7. #7
    Join Date
    Apr 2009
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    6

    Default Re: Efflorescence and cracking paint

    Just an update. I had a different gutter company come out to the house. They can install appropriate gutters where the water runs off the roof into our problem area next to the house. I'm hoping the new gutters will help decrease the water next to the house without having to dig next to the foundation.

  8. #8
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    Aug 2007
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    The Great White North
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    Default Re: Efflorescence and cracking paint

    And since they do the job of relieving the hydrostatic pressure, they diminish the wall seepage just as a external drain tile would.
    I'll disagree since the internal drain system works only after the walls become saturated ...... so ... there will be humidity.

    If the exterior walls are water proofed with exterior drains there will no moisture contact with the foundation walls whatsoever resulting in no humidity issues.



    External drain tiles, which are known to clog and fail overtime, once buried, can only be accessed by going through the mess and expense of digging out the foundations again
    Yes they can ... however .... when new drain systems are installed they should have the filter " sock " covering which will prevent this from happening.
    "" an ounce of perception -- a pound of obscure "
    - Rush

  9. #9
    Join Date
    Dec 2007
    Location
    MN
    Posts
    455

    Default Re: Efflorescence and cracking paint

    I'm with Canuk on this.

    We had the exterior work done and it works great but it was more expensive than the interior systems my neighbors had done. Our basement is perfectly dry compared to the noticable higher humidity of our neighbors. Also we don't have the continued cracking or shifting of our foundation like our neighbors.

  10. #10
    Join Date
    May 2009
    Posts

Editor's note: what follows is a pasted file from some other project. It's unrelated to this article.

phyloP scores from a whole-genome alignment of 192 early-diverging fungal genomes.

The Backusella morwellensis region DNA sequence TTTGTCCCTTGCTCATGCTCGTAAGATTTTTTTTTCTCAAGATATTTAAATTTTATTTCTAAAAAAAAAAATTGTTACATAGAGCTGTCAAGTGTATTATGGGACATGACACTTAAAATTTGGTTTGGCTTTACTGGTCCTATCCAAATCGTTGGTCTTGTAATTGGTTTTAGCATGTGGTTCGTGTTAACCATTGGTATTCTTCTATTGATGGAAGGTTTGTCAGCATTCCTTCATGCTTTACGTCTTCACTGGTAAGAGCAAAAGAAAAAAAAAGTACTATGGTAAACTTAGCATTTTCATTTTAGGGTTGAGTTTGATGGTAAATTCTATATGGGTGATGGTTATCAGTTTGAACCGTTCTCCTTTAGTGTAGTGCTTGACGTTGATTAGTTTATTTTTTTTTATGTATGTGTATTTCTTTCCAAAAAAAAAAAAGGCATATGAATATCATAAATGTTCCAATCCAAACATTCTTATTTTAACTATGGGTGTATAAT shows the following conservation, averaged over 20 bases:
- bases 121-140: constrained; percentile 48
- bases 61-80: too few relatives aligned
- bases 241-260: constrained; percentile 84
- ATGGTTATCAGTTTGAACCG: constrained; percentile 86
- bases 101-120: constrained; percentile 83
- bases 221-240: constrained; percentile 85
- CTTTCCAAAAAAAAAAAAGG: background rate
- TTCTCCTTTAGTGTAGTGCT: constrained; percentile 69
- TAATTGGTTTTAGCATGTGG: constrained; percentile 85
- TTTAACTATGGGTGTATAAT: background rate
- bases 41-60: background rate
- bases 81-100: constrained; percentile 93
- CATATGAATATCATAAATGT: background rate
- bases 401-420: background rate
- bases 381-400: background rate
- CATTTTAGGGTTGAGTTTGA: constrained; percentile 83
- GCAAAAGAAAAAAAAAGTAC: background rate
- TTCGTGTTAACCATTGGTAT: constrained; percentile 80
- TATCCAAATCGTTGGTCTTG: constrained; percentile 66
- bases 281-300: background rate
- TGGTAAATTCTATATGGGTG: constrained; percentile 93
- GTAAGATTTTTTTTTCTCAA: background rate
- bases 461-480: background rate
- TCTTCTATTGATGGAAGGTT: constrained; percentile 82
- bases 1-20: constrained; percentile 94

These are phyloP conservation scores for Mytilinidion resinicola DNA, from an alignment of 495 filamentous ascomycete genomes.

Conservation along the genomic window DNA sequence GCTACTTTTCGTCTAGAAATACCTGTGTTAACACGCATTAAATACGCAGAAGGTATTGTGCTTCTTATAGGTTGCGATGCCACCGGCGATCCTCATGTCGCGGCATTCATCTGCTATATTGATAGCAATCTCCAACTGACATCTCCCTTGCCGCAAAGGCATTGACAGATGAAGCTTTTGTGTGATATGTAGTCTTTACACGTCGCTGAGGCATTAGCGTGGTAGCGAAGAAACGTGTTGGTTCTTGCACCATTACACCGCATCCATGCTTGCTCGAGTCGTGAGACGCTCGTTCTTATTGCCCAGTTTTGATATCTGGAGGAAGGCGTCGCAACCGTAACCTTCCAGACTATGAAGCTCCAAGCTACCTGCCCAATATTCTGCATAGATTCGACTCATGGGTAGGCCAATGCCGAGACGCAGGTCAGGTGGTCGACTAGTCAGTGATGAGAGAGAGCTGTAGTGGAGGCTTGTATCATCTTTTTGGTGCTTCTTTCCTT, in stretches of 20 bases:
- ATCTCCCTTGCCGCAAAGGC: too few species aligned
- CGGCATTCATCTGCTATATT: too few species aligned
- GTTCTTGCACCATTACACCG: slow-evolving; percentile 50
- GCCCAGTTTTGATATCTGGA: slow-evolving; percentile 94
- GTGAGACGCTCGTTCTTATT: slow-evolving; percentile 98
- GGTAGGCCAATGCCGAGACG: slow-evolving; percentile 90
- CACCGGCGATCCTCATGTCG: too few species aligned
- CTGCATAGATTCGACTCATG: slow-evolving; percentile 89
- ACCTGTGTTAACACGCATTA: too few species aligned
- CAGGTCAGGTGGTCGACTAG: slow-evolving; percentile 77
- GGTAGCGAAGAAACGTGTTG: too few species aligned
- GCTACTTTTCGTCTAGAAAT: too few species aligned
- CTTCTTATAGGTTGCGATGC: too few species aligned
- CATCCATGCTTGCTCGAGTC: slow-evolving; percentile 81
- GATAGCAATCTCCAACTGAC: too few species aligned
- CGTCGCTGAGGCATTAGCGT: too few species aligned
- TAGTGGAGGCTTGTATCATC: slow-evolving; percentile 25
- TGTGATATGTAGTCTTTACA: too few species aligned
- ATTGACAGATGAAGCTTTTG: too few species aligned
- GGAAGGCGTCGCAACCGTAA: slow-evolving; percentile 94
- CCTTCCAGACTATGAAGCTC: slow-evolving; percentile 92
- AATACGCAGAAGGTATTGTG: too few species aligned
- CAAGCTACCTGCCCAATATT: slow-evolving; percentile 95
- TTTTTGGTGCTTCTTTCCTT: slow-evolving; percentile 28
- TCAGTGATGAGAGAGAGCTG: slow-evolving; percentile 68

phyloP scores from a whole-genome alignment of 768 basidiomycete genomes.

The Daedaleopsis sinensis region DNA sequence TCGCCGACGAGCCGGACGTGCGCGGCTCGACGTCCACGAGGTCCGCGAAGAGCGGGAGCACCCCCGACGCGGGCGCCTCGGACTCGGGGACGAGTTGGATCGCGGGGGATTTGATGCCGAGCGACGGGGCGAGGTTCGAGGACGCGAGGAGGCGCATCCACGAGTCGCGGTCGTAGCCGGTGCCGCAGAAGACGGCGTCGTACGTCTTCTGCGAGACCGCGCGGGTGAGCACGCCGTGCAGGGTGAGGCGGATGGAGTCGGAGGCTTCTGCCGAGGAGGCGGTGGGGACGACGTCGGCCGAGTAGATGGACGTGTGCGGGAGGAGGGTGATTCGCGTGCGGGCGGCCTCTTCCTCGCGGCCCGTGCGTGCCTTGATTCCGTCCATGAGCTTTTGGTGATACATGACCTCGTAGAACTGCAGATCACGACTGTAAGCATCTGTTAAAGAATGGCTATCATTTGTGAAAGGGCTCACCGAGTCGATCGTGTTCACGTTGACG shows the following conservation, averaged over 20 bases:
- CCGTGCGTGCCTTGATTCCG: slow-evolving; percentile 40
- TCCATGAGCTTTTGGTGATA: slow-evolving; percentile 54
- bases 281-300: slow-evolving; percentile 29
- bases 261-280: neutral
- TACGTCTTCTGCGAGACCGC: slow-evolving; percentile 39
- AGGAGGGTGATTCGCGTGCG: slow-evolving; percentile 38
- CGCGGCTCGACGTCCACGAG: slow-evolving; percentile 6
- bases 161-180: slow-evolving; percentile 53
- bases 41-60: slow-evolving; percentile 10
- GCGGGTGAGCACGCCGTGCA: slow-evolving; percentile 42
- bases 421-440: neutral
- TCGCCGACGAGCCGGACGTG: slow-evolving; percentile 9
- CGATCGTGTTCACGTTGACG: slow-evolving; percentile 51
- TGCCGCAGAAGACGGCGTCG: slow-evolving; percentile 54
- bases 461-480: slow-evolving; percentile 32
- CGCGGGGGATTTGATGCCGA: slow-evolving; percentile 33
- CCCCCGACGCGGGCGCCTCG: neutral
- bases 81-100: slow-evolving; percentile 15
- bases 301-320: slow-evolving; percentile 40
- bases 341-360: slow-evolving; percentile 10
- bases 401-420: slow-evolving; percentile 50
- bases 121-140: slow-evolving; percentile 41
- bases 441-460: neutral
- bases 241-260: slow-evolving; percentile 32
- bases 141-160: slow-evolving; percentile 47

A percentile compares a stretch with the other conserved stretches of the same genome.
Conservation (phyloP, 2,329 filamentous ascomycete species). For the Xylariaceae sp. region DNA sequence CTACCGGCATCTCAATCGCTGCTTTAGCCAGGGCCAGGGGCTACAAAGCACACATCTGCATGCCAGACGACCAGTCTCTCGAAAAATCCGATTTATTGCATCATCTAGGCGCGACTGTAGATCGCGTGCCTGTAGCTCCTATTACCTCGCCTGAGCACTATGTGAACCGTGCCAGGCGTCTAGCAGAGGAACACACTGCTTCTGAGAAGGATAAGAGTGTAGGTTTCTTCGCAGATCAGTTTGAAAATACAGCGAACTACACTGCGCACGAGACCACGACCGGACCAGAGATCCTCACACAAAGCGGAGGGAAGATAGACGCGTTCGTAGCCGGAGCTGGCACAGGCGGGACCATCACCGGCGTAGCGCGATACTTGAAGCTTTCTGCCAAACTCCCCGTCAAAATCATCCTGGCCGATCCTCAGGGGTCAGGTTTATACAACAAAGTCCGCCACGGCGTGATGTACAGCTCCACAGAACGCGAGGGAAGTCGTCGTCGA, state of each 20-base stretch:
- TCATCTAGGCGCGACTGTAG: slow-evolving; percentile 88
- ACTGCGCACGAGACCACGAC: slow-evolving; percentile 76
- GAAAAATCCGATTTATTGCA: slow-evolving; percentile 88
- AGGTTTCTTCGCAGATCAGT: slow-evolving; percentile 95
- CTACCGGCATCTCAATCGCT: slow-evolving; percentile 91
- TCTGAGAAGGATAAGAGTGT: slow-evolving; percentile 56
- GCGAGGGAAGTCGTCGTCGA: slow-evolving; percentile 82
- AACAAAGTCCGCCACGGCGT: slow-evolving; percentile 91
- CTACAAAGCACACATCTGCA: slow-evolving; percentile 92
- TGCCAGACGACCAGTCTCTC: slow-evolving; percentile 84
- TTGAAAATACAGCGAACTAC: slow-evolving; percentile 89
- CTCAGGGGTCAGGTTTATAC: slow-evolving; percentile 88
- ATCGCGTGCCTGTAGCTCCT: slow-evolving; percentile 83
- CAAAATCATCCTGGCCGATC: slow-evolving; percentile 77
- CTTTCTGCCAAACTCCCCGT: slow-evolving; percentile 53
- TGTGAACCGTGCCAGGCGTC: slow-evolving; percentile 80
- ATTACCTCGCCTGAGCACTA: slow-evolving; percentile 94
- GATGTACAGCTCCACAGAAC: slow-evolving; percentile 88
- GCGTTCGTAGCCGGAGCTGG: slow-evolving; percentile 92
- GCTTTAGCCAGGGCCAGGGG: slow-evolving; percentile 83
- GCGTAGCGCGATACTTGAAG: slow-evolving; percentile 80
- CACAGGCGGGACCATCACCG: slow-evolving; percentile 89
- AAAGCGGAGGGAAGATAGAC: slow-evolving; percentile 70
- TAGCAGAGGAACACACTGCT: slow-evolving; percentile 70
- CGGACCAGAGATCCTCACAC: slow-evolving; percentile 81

3

    Default Re: Efflorescence and cracking paint

    All interior drain systems should work...but there are defintely better systems out there than the traditional 'drain tile' systems. If the walls are an eye sore, I would find a wall system that is appropriate for the basement environment and that achieves the look you desire for your basement. But ground water leakage into the basement needs to be addressed first. I would not waste the time & money on paiting anything on the walls. The same thing will happen a few years or less down the road! I think a dehunidifier is also a great idea. Re-routing the gutters should definitely help, but may not get rid of the problem completely.

    Also, when dealing with block walls, you should determine if you have a monolithic foundation or not. This is important information concerning the type of drainage system you should have installed. If you can see the full 8" block at the bottom of the wall, the you have a monolithic foundation and you should not have anyone jackhammer the perimeter of the foundation inside your home. The floor and footing are poured as one piece in that case, and you don't want to crack your footing!
    A special system that gets adhered to the top of the concrete floor against the walls is the right answer in that case. The best one I've seen is called DryTrak.

    If there is less than 8" of the block showing, then it's not an issue at all. In any case, make sure you have a good, high quality sump pump system to get rid of all that water.

    Good luck!